The union, called Landelijke Studentenvakbond (LSVb), publishes an inventory of the price of student accommodation every year. The LSVb asks students all over the country how much they pay in rent and what their housing situation is like. The Dutch law poses limits on rent prices for student housing. Each apartment is awarded a number of points based on factors such as living space and the state of the facilities. The higher a place scores, the more a landlord can charge in rent.
But the LSVb research shows many landlords don’t adhere to these regulations. Nearly 12.000 students filled out an online survey at the web site Check Je Kamer, stating where they live, what kind of room they rent and how much they pay for it monthly.
In over 70 percent of the cases, monthly rent was much more than the legal maximum price – by and average of 105 euros. Private landlords are more likely to exceed the allowed rent than housing corporations, the research also found.
A remarkable 71,5 percent of the survey’s respondents rent from these private parties – even though previous research has shown that in fact, only 44 percent of all students in the Netherlands rent privately. This may distort the outcome of the survey, LSVb admits.
Breaking the law
Still, the results of the study are largely consistent with student experience, according to Sjoerd Kalisvaart, the chairman of local student union Groninger Studentenbond (GSb). Especially the in the case of Groningen, since a large majority of the survey respondents hail from here. ‘If there’s any accuracy to this study, it’s most accurate for Groningen’, says Kalisvaart.
Although Groningen prices lie a little lower than those in cities like Utrecht, Amsterdam and The Hague, there is a striking amount of students who overpay: 74 percent of all Groningen respondents.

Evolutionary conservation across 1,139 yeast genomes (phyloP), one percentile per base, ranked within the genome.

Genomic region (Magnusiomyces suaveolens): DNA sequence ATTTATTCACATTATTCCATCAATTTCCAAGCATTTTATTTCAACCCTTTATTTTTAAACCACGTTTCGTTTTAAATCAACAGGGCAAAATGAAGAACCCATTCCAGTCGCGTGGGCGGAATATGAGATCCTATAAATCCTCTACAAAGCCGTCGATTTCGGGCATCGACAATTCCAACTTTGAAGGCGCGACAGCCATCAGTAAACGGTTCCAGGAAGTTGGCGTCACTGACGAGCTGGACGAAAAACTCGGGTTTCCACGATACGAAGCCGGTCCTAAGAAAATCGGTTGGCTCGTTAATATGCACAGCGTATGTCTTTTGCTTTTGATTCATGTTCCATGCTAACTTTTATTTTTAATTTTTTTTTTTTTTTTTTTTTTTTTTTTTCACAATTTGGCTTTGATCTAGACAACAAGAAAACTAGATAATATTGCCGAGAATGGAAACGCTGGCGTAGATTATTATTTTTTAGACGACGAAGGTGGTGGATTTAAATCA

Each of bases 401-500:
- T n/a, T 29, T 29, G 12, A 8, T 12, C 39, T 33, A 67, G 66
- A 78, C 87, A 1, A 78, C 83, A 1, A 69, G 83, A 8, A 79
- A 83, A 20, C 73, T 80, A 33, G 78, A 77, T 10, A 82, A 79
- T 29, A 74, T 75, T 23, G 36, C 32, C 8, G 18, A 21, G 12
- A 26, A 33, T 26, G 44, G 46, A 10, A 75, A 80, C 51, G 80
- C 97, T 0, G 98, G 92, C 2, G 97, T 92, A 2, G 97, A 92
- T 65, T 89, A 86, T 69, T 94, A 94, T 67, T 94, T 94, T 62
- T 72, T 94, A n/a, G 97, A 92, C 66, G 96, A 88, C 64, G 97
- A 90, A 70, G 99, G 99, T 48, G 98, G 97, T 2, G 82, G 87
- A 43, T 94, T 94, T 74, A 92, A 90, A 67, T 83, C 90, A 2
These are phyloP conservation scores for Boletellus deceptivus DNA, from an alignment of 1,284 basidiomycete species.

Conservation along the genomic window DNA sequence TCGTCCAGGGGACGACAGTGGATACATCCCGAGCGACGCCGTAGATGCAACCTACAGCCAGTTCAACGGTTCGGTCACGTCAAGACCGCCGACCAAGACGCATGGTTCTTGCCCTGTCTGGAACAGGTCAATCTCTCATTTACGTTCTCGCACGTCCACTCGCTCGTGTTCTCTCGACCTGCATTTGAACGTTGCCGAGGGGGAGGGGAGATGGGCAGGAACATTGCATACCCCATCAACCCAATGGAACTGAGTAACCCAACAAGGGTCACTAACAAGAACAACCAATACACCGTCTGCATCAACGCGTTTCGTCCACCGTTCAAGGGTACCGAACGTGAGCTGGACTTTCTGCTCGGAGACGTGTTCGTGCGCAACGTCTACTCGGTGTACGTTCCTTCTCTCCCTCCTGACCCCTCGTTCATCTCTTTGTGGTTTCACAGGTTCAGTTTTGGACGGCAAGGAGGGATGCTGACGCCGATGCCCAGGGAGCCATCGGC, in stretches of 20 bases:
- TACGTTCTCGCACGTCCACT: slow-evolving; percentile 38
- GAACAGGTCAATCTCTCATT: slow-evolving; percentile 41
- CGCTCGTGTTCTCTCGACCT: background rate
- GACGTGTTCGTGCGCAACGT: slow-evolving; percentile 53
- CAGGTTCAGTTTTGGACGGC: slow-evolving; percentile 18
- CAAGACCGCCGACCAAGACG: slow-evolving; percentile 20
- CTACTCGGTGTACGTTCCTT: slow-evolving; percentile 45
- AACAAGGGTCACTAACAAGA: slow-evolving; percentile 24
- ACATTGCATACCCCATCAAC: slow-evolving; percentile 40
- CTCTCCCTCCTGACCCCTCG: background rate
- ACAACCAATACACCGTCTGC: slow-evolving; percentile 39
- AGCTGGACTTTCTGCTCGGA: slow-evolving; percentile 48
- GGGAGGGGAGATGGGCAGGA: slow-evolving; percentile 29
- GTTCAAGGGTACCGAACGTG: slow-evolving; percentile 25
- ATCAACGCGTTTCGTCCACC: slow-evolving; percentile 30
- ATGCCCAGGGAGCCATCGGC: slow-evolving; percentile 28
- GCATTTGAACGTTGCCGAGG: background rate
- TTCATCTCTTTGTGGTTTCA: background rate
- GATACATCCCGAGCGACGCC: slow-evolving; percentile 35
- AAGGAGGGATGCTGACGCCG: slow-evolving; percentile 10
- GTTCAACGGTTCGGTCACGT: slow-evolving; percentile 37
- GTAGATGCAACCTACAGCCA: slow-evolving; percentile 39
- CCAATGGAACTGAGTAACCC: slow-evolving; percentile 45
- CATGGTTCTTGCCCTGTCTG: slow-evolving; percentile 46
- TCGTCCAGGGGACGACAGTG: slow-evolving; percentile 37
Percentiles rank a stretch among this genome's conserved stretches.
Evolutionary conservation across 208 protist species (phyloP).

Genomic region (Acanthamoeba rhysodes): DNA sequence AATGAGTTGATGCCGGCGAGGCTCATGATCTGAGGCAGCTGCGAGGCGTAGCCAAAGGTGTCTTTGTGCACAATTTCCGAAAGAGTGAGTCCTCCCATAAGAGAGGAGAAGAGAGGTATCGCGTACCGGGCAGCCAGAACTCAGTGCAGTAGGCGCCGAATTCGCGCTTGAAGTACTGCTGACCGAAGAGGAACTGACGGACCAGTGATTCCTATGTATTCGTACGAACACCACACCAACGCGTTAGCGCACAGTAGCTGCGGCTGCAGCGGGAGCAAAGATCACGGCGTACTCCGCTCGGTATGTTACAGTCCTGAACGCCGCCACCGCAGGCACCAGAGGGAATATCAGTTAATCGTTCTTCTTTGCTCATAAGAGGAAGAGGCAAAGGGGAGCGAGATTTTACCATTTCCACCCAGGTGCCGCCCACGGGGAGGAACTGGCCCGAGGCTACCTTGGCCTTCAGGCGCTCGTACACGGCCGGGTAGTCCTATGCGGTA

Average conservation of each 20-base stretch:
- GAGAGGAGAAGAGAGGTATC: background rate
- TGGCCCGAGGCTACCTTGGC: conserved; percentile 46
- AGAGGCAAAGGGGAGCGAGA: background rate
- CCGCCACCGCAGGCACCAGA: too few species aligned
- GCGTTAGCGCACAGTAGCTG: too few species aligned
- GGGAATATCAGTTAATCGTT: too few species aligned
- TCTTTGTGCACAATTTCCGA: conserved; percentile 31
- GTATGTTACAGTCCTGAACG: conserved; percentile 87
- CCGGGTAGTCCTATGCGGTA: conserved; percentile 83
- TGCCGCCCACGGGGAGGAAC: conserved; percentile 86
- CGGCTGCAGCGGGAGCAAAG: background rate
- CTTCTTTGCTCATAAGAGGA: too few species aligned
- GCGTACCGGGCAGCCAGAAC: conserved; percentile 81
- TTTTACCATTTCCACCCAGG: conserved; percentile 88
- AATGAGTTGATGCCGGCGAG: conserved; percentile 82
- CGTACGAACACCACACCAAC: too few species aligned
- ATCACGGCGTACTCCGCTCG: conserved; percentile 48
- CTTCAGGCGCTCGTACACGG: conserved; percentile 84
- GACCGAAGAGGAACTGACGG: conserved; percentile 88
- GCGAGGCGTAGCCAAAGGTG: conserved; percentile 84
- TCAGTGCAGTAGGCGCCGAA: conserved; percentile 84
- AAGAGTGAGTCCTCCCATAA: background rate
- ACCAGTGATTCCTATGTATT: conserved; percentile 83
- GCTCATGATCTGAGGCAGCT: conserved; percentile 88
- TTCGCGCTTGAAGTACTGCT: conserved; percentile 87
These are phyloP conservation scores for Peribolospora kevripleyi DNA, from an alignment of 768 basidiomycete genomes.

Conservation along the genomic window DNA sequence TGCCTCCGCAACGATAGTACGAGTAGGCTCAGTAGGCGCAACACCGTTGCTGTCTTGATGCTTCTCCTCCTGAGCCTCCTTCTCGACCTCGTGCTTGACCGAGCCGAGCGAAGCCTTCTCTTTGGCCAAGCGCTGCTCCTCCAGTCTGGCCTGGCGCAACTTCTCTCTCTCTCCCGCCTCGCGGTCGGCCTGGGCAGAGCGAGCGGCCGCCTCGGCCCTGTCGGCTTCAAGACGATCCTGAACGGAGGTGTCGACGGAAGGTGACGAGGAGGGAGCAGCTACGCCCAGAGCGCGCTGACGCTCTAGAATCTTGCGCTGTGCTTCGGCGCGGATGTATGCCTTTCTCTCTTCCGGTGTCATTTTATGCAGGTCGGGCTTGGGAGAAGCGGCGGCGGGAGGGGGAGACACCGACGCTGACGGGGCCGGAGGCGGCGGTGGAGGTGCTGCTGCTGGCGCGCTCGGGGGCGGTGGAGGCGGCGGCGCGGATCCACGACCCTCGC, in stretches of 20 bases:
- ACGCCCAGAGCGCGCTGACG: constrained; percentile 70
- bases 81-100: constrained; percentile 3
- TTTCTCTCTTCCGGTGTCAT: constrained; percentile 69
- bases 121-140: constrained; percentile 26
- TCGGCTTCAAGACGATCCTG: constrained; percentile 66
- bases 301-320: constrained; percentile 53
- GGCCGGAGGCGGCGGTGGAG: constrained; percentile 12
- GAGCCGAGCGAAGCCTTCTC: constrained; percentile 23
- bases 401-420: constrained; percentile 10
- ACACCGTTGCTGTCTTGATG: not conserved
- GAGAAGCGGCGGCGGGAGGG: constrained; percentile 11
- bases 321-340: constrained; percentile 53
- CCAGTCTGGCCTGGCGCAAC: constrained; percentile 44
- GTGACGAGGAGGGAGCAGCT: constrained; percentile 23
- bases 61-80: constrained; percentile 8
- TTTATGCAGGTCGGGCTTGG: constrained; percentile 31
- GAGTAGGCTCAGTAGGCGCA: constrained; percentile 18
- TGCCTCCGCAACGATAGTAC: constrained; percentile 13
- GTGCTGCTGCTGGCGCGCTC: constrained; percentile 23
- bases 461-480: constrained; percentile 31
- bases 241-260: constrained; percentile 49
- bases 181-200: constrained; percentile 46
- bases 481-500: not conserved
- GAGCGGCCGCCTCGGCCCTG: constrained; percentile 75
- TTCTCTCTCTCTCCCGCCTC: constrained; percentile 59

‘This is due to the enormous private market we deal with here’, Kalisvaart believes. ‘Groningen has about five sizable rent agencies who structurally break the law. Many students rent with one of those agencies, which is why many are overcharged.’ On average, a duped student in Groningen spends 82,23 euros too much on their rent monthly.
‘Ask for a decrease’
These outcomes do not surprise GSb, Kalisvaart states. ‘We were expecting something along these lines, and we’re happy to see the numbers support our observations. Still, this is more alarming than we thought. 82 euros per month is a lot of money.’
The municipality is currently working on a new system of licenses for landlords. These should put an end to the exploitative housing costs. It is as of yet unknown when the new licenses will be instated; the municipal council is supposed to discuss the matter in its September meeting.
Until then, it is vital students protest if they feel they’re overcharged, Kalisvaart emphasizes. ‘Go to the renting committee, don’t be afraid to ask for a rent decrease.’ And what if your landlord resorts to intimidation in an attempt to change your mind? ‘Then you should absolutely report them to the police.’